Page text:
A Mediated Symphony
An hands on, interdisciplinary lesson using technological solutions to interpret, represent and share the environment around us using the Scorecleaner Notes app for iOS (iPhone, iPad, iPod touch).
This was a presentation and lesson that was designed for an Information and Technology Education methodology course. Students go out into their enviroment (natural or urban) and listen to the sounds around them. Using their imagination and prior knowledge, they then interpret these sound into something that they can humm, sign or whistle. This could be the rhythm of the crickets, low rumble of an airplane or the faint beats of music far away.
Perhaps something like this
Students are then asked to record this into Scorecleaner Notes. Scorecleaner Notes analyses the recording and creates notation and a midi file. This can be then imported into a sound program on a computer where students let their imaginations run wild. This could be the end result.
Setting the Agenda – Revised
An adaptation on The Library of Parliament’s lesson Setting the Agenda.
This is a lesson plan originally develop by the Library of Parliament with a focus on understanding the daily activities of Senators and Parliamentarians. It is easy to follow and complete with printable resources. However, as a project for my Social Studies methodology class, I made an adaptation of it which, in my opinion, makes it more engaging and relevant for students.
- Original Activity Grade Level – Grades: 6 to 10
- Adapted Activity Grade Level – Grades: 9 to 12
- General Outcomes: Citizenships, Power and Governance
Speak UP – Eat UP
Using medium appropriately to enhance content.
A briefing overview of the “Speak Up” Keynote speech by Elizabeth May on October 26, 2013.
This presentation started out as a project for my Social Studies Methodology class as a way to present the themes that Elizabeth May spoke about during her talk. I made it using the good old fashioned way as a poster board. I chose this medium because we were tasked with presenting our projects in a coffee house format. This meant groups of peer would wander around the classroom while looking at projects and engaging with presenters. The poster board was the most appropriate medium for this style because it allowed multiple people to interactivly browse my project at the same time. The style of big bold numbers with small text specifying what it means is a effective technique I borrowed from the “briefing” section of time magazine.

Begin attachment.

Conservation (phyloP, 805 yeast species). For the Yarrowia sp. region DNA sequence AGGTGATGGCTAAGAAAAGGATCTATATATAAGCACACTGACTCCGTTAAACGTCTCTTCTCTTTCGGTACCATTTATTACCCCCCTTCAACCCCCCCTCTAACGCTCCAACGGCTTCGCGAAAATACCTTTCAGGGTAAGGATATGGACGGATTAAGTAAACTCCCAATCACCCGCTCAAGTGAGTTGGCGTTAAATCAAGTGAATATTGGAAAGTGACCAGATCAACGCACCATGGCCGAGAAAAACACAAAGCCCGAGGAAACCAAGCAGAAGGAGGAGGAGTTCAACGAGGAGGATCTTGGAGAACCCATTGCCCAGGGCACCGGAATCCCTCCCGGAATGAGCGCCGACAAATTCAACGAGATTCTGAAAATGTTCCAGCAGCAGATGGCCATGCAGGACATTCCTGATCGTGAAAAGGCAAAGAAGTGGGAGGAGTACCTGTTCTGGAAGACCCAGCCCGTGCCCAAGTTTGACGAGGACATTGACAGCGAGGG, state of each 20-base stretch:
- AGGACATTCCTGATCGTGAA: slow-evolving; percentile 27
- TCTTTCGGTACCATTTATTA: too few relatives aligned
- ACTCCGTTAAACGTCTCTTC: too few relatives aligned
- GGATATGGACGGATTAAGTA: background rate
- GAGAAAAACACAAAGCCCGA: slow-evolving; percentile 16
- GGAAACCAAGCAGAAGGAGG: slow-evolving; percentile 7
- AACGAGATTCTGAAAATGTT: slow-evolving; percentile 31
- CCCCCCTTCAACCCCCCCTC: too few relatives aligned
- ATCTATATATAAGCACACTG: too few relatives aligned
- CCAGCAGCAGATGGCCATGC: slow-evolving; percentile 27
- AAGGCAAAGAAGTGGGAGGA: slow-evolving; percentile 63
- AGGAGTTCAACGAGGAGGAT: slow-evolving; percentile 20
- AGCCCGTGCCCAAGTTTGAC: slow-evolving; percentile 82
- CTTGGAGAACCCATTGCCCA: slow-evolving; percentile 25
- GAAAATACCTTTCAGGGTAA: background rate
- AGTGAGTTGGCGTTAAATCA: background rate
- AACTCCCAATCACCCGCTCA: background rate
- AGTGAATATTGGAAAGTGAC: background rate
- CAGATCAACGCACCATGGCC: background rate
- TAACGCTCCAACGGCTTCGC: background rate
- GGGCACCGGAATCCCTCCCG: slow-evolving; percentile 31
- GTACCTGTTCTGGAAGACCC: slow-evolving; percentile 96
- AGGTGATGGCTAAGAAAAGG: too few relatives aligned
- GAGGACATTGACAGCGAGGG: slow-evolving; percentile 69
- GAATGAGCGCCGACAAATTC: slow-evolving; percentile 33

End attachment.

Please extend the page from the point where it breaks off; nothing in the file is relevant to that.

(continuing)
However, displaying this project on my website as an exemplar posed some challenges. Simply taking a photo (as seen) is not ideal because it loses it’s physical charm and gains nothing in the process. Traditional PowerPoint or Keynote formats could have worked but they too poses challenges. It is not easily shareable directly within a browser without special plug-ins and services. It also loses it’s interactivity and becomes a linear narrative.
Using Prezi allowed me to solve all of these problems.
The project retains it’s interactivity while at the same time can follow a linear storyline if so desired. It is easily shareable online only requiring the flash plug-in which is installed on nearly all computers already. It also allowed me to easily extend the scope of the content by offering embedded links to videos that further the learning. Lastly, a simple click on the source links below each text snippet act as a gateway to a wealth of auxiliary information.
This serves as a good example of how the pros and cons of the medium must always be tailored to the specifics of the project when choosing the form of a project.
There are 2 ways to view the presentation.
- Interactive (Non-linear) – Use your mouse to click on facts and bubbles in what ever order you wish to explore the topic. Click away from the main content (in the empty green space) to zoom back out.
- Guided Tour (Linear) – Use your arrow keys (or onscreen controls) to view the presentation in the predetermined order. Use your mouse only to play videos.